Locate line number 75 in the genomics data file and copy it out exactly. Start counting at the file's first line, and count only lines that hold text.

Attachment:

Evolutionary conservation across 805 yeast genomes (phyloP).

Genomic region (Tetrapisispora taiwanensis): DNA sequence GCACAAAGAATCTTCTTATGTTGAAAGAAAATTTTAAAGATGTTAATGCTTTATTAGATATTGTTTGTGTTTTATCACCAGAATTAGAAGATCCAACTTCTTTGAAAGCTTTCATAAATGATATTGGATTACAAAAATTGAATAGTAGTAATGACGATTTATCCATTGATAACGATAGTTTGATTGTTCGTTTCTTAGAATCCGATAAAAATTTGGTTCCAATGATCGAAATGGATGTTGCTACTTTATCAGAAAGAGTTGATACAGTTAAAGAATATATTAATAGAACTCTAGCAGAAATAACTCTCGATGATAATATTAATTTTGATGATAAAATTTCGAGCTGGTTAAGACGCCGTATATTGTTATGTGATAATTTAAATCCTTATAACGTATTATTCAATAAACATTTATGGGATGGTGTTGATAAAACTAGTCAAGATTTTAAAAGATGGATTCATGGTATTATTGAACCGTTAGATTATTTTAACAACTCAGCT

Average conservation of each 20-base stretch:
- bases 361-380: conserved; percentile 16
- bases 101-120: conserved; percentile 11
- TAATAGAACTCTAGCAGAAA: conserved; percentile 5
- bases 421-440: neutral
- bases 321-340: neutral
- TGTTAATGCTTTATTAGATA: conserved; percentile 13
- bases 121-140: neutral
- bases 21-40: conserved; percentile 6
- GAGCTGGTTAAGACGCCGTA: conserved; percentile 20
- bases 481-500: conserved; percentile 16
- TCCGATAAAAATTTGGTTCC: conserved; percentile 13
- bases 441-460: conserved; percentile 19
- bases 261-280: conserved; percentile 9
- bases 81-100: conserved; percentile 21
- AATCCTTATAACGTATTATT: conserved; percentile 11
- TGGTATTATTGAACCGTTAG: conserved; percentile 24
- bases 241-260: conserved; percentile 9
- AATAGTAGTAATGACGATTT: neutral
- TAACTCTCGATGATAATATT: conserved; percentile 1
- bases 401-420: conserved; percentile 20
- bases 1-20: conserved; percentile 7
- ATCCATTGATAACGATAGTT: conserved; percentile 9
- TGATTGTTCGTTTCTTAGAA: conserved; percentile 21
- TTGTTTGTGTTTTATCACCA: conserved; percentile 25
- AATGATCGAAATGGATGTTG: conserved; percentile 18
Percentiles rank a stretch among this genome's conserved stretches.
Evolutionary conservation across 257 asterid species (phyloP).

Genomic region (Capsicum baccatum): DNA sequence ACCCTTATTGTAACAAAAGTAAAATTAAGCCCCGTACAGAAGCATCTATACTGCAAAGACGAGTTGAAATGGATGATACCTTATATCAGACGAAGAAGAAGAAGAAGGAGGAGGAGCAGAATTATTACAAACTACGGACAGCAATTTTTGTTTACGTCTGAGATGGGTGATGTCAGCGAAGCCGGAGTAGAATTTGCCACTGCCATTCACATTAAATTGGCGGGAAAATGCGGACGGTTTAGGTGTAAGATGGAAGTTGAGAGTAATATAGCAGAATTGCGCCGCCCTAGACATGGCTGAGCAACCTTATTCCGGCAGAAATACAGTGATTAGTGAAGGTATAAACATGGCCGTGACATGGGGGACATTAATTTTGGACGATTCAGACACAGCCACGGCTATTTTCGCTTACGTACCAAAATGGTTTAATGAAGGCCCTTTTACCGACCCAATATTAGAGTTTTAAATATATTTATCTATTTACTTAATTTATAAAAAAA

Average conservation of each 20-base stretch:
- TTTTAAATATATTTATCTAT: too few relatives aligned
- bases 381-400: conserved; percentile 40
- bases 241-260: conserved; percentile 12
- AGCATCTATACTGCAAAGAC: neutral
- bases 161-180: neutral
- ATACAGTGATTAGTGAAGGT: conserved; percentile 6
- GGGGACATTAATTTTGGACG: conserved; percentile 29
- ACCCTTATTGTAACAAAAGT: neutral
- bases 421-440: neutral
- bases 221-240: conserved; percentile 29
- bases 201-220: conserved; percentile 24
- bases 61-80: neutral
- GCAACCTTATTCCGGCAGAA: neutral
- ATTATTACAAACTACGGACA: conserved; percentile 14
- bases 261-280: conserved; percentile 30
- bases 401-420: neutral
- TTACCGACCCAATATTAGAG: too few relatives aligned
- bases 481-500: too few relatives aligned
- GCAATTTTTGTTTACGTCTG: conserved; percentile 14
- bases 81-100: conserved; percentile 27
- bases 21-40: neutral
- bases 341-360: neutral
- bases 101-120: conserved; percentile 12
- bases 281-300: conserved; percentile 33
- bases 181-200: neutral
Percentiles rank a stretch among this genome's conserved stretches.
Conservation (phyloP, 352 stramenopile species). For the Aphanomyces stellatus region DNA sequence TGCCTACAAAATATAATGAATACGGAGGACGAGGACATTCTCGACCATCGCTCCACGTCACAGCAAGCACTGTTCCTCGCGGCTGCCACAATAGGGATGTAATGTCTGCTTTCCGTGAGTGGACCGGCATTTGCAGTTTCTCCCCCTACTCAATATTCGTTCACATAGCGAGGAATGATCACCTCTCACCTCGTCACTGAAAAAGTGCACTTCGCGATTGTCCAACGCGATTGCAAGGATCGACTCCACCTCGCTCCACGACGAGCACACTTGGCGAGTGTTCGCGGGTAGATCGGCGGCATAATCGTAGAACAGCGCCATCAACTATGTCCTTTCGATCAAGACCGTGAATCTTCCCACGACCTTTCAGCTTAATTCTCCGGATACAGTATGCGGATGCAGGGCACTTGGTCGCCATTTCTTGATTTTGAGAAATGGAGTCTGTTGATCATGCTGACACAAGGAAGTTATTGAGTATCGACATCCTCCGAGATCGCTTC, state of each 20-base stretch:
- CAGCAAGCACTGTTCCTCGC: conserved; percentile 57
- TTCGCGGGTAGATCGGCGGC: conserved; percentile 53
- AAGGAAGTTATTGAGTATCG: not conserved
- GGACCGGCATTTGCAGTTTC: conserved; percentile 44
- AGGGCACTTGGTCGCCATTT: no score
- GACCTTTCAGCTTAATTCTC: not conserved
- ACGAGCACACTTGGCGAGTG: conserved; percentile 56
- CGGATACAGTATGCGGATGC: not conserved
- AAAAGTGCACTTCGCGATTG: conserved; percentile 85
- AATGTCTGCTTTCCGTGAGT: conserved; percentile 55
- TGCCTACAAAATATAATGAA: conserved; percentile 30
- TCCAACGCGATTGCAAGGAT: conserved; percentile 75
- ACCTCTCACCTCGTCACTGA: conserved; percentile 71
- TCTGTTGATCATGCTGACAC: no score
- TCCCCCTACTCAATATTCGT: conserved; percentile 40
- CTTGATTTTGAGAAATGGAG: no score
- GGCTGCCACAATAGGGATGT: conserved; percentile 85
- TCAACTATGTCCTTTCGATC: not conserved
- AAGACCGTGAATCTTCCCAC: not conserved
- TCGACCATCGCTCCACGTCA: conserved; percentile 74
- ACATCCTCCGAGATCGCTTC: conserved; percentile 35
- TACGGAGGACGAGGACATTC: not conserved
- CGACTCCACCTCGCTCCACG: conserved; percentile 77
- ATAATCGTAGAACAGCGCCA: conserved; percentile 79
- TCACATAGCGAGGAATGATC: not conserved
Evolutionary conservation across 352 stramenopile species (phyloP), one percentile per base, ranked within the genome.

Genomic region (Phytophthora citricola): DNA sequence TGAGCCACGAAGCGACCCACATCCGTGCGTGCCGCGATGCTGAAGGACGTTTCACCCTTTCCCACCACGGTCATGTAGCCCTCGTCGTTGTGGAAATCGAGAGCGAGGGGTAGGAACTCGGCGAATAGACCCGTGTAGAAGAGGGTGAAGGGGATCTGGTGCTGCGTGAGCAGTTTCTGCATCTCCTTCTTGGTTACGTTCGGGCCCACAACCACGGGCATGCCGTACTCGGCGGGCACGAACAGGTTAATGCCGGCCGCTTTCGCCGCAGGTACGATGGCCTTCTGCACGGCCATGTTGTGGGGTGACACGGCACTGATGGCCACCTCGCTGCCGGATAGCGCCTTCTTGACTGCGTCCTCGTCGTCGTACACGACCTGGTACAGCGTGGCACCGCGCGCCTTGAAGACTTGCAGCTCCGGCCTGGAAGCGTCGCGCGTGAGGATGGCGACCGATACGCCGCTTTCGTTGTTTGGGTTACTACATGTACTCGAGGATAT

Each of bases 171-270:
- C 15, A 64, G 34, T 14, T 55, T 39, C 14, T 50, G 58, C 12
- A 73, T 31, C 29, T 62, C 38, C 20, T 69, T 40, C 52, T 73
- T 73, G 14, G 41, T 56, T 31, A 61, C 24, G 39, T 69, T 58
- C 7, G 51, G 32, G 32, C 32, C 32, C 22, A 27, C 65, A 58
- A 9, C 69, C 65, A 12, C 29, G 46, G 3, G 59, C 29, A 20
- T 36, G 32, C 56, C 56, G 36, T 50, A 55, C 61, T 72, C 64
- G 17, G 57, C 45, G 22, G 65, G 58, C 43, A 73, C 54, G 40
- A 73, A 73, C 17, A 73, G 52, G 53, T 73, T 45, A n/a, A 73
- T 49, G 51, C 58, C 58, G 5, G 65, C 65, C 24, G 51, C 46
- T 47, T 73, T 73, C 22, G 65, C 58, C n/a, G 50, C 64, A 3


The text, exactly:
- CTTGATTTTGAGAAATGGAG: no score